Opening Reception: Friday, April 4, 2014  5:30-9pm
Exhibit runs April 4 - June 7, 2014
Facebook Event page here

A Study in Green

Spoiler alert
I'm going to go a little out of order here because I have a lot to say and a lot that I'm working on. So I'm just going to post about each thing as it pops into my mind. That's just how I roll right now.

For my solo exhibit, Working Through at Monkitree, I've been making new paintings and also reinventing some old paintings by completely painting over them. It's quite liberating and I highly recommend it! It all ties in with my artist statement and I'll get to that in the next post.

I dug through my cabinets of old paintings (yes, cabinets) and found four that I just wasn't feeling the love for anymore. Here they are in all of their non-glory:

Now, let's focus on the one on the bottom left. That was called "Green Apples" and I painted it a few years ago for a group show at Monkitree. It seemed fitting to start with that one since I feel I owe it to the gallery to make a nice painting out of that one.

Green Crapples-- I mean, Apples
At the time I painted it, I sort of liked it and thought it might grow on me. It didn't.

The original painting was casein & wax pastels on paper mounted on board. So I immediately thought of using some cadmium green sketching oil paint and my oil sticks on top of it. The color choice was a reminder to me of what was underneath. Moving forward is important but remembering how you got there is key.

first new layer
After covering it completely, I started drawing into it with my oil bars.

starting some marks
Then I kept drawing and painting, drawing and painting, and I guess I got caught up in the moment (that is the best part, isn't it?) because I didn't take any more photos of the steps in between. Well, like I said, how you get there is key...but enjoying the ride is the goal.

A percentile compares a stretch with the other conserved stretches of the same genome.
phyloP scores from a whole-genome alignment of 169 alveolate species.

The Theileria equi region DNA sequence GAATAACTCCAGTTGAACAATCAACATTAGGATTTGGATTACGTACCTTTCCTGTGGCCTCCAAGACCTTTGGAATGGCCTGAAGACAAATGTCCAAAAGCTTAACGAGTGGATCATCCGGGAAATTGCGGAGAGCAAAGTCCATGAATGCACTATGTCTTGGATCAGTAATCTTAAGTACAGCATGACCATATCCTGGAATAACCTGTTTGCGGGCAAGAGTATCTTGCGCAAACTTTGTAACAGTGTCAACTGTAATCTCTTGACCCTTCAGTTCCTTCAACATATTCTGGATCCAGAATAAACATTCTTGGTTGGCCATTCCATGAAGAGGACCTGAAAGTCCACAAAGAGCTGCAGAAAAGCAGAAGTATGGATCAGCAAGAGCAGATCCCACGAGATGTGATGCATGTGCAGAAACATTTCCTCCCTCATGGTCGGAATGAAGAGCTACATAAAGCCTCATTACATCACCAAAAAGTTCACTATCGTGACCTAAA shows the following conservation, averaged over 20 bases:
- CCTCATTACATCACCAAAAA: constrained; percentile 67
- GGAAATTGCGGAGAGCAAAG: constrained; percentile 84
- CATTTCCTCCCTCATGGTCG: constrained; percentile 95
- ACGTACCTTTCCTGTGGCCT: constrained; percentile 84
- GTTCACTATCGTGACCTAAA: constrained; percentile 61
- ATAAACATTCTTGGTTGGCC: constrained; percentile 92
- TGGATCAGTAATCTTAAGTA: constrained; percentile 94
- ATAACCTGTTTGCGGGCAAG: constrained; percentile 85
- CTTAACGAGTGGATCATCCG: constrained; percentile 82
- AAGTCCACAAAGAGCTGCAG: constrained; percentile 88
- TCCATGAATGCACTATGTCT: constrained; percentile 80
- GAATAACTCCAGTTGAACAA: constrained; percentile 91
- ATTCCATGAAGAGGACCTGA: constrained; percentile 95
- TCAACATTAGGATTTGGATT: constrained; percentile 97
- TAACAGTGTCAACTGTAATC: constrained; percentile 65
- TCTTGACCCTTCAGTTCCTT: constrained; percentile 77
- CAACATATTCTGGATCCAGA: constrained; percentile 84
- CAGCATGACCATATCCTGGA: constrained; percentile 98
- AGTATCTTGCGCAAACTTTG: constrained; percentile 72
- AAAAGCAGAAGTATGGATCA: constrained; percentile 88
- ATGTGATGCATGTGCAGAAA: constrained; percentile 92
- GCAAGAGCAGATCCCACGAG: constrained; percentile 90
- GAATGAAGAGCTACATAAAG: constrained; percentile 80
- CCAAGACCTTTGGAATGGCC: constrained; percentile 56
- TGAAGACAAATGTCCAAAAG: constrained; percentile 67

When I look at this I think about piles. Piles of crap: worry, exhaustion, feeling like a pile. In thinking of a new title, one that is nicer than Piles of Crap (but that would be fun, too) and references the old title, I think I'm settling on Compost Pile. It's gritty enough. It's also about how you can take a pile of crap and turn it into something useful.

Come see my first solo exhibit Working Through at Monkitree, 263 Water St, Gardiner, Maine
Opening Reception: Friday, April 4, 2014  5:30-9pm
Exhibit runs April 4 - June 7, 2014
Facebook Event page here

On the studio wall

The growing wall in my studio of small oil painting on paper and canvas. Sort of sketches for larger pieces, mostly color and composition studies.

Lightning Stage

Stage 6: Lightning Phase
Really liking the lines in the previous stage, I decided to focus on that section. Boy, was that torturous. I didn't have the right motivation to even be in the studio and my head just wasn't working but I kept painting and rubbed the oil sticks all over that damn canvas.

After much frustration, I'm okay with where it's going, just not totally where it's at.

I do love the colors in the top left section and hope to bring some more of that to the upper portion as well as more contrast and drawing. It's not anywhere near what I was thinking it would be but I have to remember to stop thinking and just work.


Moving right along

4th studio session of new painting
Sometimes it's hard to get into the studio. I don't mean like "I have too much to do" or "There's no inspiration" or "There's a truck in the way and it's on fire." But there are often other obstacles that I am not in control of.

If I have too much to do, I make time. It's important to let yourself have the time to do what you love, even if it's just a few minutes.